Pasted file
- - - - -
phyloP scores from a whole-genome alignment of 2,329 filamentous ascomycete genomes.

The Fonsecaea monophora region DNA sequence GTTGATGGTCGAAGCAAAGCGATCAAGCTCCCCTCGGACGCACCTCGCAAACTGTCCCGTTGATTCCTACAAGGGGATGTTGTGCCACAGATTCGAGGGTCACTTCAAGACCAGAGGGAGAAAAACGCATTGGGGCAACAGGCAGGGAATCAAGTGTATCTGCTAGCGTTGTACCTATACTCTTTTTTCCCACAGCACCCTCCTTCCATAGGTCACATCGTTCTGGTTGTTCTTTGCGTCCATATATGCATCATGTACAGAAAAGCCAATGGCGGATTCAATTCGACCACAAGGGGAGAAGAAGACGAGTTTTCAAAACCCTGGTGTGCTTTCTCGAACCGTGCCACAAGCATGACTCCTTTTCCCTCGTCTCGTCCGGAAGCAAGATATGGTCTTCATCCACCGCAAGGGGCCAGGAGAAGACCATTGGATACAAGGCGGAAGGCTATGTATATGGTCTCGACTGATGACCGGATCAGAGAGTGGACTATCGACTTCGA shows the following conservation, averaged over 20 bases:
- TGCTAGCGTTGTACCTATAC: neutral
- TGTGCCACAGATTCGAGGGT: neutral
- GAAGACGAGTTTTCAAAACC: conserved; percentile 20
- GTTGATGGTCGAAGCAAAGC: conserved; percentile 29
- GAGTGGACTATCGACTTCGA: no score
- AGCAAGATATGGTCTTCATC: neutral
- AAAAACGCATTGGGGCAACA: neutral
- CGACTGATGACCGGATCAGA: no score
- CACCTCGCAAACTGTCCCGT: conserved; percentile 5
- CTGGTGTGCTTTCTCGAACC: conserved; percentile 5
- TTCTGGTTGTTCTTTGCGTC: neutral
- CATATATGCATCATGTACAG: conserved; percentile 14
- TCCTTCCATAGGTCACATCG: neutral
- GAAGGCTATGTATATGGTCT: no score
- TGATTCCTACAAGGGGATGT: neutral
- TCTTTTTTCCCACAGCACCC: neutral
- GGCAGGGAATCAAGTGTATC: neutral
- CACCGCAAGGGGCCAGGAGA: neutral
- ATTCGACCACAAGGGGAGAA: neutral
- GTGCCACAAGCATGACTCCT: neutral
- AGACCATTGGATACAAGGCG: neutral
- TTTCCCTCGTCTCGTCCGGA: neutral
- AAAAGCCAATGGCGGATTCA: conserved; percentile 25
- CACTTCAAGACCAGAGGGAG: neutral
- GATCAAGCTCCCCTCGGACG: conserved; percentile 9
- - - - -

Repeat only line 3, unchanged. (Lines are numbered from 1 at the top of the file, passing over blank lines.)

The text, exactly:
- TGCTAGCGTTGTACCTATAC: neutral